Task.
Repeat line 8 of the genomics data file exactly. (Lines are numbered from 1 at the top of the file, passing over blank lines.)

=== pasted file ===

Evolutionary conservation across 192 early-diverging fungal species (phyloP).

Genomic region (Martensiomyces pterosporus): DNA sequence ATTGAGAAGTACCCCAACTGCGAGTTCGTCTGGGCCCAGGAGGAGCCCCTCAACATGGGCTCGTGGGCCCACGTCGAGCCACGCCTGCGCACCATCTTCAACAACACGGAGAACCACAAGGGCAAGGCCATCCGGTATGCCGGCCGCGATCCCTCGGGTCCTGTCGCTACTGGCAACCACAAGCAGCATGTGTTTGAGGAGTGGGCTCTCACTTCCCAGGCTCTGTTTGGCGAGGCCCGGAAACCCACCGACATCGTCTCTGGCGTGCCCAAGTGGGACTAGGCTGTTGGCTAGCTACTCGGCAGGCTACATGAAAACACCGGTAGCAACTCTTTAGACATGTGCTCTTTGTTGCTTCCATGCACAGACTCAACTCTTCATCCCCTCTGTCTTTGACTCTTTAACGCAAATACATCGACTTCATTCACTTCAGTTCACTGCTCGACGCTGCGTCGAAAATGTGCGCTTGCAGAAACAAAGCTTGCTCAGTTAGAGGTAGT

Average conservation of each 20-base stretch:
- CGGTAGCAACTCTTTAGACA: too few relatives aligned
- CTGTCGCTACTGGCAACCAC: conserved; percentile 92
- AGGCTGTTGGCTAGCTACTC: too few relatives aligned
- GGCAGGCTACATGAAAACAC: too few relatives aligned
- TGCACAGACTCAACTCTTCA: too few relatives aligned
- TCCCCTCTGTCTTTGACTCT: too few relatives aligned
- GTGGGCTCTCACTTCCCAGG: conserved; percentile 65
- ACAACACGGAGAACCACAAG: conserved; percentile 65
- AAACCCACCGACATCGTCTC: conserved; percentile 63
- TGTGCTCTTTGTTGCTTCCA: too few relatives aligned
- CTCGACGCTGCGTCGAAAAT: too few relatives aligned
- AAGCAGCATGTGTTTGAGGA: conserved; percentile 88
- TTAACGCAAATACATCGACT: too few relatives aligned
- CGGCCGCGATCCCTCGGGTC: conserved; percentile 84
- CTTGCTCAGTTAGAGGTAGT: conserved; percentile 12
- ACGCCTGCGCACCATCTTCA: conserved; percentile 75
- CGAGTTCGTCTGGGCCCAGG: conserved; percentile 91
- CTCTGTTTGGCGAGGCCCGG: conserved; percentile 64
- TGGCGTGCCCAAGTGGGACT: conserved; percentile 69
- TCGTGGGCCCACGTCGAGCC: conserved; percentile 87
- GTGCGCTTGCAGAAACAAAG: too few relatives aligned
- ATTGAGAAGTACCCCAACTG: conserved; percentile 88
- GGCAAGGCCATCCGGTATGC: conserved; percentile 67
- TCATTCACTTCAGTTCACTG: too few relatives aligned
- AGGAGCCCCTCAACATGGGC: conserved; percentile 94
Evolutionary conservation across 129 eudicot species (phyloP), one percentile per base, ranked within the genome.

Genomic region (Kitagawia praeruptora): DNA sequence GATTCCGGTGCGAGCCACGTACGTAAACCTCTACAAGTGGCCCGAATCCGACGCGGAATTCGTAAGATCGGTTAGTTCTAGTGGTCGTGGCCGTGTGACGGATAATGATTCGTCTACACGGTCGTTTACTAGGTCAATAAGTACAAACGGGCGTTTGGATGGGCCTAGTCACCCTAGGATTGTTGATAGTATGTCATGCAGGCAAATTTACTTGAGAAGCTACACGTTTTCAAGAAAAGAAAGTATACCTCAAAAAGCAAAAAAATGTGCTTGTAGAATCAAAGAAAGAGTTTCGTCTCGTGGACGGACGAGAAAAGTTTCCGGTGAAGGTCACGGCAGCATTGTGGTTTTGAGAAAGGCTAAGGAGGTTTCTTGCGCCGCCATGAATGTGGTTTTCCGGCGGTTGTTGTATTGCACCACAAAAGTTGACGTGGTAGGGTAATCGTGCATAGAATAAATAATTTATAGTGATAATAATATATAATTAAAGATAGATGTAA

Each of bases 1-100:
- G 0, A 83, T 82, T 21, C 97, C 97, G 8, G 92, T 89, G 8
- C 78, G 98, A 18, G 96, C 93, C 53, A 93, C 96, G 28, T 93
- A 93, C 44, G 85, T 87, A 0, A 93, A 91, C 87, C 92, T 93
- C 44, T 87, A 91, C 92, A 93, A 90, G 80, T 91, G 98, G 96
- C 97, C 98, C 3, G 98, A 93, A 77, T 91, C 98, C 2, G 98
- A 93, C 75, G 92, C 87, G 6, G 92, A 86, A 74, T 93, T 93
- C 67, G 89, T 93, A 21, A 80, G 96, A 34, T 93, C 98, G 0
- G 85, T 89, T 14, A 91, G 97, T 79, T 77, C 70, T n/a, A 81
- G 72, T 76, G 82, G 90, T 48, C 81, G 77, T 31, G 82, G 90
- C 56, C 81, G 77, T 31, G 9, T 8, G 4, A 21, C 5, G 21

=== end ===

- TGCACAGACTCAACTCTTCA: too few relatives aligned